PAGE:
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  • Writer's pictureBen Kemper

The Transition of Doodle Pequeño

Or: A Goat and her Boy.


In her director’s note, Lindsay Amer takes great pains to lead us back to the age of childhood, the kingdoms of our rooms or yards or courtyards, our unsinkable buoyancy, the life and death stakes that were cast over every mundane thing. You don’t need to achieve that state of mind to enjoy Doodle but it certainly helps to keep it as reference. With its literal box fort set Amer and her company invite you to crawl inside, if you are willing to play, and frolic around a bit, though always putting an ear to the cardboard walls to listen to the roaring east wind of the real world outside.


Doodle Pequeno (Weston Jacoby) is the new kid in his apartment complex. It is Halloween night a time for sweets and pranks but his mother is working overtime and his father is....away. He is not quite alone, his imaginary friend Valencia the goat (Isabella Gersaole) has all sorts of games they can play from reenacting the story of El Chupacabra to teaching her friend the finer points of goat speech. They are interrupted by Reno (Treyvon Thomas), eager for a tricker treating companion and to show both Doodle and Valencia the lore of the neighborhood, especially the orange trees (or blood pumpkin bowers, depending on who you ask) in the courtyard guarded by Baumgartner (Quinn Rattan) the troll (or landlord, depending on who you ask). But when Doodle discovers that his new friend likes playing dress-up not just on Halloween, he must decide whether it it safer to return to his solitary life, run with the local bullies (Clayton Shuttleworth and Courtney Doyle) or stand up for the fellow misfit, the fellow dreamer.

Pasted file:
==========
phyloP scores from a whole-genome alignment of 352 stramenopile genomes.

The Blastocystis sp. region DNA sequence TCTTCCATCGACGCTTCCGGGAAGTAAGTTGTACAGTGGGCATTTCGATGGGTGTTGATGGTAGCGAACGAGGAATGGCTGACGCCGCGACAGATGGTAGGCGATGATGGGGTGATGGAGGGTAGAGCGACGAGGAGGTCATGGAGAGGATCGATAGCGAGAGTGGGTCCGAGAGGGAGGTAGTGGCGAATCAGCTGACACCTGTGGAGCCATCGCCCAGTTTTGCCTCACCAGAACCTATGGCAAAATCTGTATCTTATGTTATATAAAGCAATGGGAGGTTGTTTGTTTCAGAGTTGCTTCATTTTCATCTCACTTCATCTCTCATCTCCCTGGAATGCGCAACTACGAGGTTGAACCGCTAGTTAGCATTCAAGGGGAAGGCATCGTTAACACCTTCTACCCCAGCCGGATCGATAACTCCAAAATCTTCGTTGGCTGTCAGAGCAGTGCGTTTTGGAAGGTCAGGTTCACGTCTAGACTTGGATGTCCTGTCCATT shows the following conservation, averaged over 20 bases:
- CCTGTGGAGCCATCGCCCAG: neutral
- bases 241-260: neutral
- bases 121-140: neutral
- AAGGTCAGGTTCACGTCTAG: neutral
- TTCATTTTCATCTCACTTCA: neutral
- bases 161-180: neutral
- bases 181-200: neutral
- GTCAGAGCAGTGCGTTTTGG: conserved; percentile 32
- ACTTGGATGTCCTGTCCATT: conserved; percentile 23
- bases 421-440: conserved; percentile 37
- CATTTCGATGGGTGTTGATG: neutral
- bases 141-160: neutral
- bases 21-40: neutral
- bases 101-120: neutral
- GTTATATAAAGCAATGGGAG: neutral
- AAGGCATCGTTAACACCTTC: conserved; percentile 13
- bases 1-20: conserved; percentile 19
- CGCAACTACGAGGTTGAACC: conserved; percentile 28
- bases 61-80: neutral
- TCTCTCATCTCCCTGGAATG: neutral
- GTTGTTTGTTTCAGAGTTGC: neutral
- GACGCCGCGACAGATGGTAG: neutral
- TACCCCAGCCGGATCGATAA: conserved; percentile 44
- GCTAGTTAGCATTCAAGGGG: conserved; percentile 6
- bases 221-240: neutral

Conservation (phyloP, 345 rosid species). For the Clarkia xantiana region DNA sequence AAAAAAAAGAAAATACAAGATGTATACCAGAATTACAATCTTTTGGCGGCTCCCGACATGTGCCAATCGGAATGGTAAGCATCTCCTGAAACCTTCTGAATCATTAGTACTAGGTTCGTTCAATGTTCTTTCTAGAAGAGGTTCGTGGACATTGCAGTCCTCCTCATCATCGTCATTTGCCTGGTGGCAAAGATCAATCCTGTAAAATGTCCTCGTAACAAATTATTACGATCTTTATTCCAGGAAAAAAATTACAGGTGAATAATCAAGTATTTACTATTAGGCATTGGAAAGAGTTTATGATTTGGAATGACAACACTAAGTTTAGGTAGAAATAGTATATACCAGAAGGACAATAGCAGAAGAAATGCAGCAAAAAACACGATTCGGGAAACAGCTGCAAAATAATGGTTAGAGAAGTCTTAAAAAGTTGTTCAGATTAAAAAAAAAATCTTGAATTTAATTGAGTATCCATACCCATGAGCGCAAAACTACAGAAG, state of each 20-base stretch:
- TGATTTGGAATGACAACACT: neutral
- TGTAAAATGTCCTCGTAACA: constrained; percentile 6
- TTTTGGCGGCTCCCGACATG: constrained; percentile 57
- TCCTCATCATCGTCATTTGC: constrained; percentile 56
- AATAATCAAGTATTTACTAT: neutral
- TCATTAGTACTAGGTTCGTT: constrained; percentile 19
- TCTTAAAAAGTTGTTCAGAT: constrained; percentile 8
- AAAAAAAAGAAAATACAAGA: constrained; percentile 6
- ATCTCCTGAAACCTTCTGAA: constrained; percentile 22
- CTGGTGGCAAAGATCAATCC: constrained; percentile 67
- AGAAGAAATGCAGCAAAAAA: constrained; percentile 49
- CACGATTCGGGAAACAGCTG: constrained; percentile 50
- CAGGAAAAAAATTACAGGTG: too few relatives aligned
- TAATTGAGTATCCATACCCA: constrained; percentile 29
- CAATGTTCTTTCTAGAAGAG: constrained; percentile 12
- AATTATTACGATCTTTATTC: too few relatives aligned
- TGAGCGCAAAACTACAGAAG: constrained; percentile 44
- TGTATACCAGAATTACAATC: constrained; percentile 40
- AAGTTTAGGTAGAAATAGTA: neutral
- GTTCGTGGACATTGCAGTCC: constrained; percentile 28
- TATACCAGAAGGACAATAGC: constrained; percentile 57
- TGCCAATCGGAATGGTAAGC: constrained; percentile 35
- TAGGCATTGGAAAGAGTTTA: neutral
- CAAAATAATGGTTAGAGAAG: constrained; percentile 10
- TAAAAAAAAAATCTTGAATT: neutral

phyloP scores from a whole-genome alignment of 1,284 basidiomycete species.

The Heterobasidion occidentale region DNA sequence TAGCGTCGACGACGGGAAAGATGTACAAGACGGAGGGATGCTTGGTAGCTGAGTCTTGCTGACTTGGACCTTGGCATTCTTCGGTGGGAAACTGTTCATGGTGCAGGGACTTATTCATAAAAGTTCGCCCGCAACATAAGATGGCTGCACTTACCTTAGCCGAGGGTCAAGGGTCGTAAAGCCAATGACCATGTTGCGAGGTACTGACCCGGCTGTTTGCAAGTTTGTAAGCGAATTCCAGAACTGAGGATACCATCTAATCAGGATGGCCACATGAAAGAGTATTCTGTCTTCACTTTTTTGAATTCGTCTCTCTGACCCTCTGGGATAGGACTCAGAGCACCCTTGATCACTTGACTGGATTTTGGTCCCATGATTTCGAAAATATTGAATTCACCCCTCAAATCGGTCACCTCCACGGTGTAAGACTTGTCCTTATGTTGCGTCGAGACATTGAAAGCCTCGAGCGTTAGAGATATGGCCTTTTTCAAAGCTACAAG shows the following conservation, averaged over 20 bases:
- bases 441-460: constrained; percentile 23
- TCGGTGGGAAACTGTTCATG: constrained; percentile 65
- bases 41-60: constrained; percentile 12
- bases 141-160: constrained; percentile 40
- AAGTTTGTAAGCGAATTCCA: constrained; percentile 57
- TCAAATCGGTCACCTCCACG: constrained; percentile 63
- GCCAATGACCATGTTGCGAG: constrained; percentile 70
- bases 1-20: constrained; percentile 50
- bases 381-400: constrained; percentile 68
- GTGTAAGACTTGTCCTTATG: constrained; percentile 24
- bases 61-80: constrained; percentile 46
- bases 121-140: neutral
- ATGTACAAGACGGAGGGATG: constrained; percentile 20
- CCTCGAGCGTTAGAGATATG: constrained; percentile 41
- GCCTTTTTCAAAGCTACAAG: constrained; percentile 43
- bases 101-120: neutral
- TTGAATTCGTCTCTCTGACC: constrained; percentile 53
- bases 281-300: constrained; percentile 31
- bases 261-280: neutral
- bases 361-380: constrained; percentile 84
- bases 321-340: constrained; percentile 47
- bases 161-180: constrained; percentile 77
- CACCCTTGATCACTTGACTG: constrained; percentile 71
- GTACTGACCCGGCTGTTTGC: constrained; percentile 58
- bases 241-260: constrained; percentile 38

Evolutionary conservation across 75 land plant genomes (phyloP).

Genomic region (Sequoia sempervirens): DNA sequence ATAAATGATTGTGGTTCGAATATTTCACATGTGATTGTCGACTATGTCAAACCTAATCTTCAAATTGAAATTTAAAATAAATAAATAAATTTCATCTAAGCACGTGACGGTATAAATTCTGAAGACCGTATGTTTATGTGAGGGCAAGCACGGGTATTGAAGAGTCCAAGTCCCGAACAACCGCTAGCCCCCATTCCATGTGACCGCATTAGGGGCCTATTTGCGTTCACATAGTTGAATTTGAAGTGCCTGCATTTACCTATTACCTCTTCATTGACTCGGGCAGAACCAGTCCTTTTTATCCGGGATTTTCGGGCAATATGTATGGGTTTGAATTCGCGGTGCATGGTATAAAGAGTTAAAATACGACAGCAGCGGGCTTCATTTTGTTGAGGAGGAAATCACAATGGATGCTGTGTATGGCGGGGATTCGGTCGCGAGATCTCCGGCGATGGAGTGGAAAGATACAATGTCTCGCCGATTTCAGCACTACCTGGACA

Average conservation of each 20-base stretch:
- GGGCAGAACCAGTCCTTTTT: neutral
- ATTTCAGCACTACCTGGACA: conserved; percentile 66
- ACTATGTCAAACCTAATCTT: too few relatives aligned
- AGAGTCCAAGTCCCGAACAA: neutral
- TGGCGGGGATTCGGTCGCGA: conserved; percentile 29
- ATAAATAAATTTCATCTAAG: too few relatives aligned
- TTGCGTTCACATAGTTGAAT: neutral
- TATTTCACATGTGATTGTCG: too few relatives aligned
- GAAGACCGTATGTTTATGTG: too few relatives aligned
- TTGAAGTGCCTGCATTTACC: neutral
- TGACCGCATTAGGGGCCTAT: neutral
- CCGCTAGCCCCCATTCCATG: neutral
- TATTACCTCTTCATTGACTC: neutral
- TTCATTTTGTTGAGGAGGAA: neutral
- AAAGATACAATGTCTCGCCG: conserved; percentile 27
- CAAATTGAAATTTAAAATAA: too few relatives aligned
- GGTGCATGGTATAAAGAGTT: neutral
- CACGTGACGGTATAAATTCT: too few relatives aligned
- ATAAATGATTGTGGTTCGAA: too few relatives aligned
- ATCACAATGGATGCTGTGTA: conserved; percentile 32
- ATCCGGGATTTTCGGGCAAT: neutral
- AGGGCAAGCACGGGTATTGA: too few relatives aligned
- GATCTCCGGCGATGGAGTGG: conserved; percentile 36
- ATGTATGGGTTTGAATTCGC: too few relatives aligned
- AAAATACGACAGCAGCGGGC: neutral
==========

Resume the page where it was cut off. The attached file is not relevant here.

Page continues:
While the whole cast is capable of bursting out in great explosions of childish energy, as well as maintaining that deadly seriousness natural to children at play, two fantastic performances belong to Gerasole and Rattan. The former has got the goat vibe down pat, from the tirp-trap run to the right mixture of english spanish and goat, to the dozen flavors of mischievousness she drizzles herself in. She commits one hundred percent to her actions, whether it be tossing her friend up on her paper plate horns or chewing Styrofoam packing peanuts, but also is not afraid to fail (as the box set ofttimes sets up the actors to do), shake her head, keep calm and carry on. Rattan, as the shows only authority figure, lends a gravity to the off the wall, sometimes cuttingly cruel games of the children. His confusion with the ever changing world of his youthful charges and is willingness to play along despite not having an inkling of what is happening, provide us with chewy moments of comedy amid all the snap and crackle of the play.


Fun and frolicsome, the transition of Doodle Pequeño rolls right into the lap, its company willing to embrace wilting set pieces and props that pinwheel off into the void. It’s is also unafraid to show just how nasty the world of childhood can be and how dangerous and deadly persecutions of race or sexuality or simple identity can take root at an early age. But like lions on the savannah or penguins on the ice, it teaches us these lessons through the power of play.

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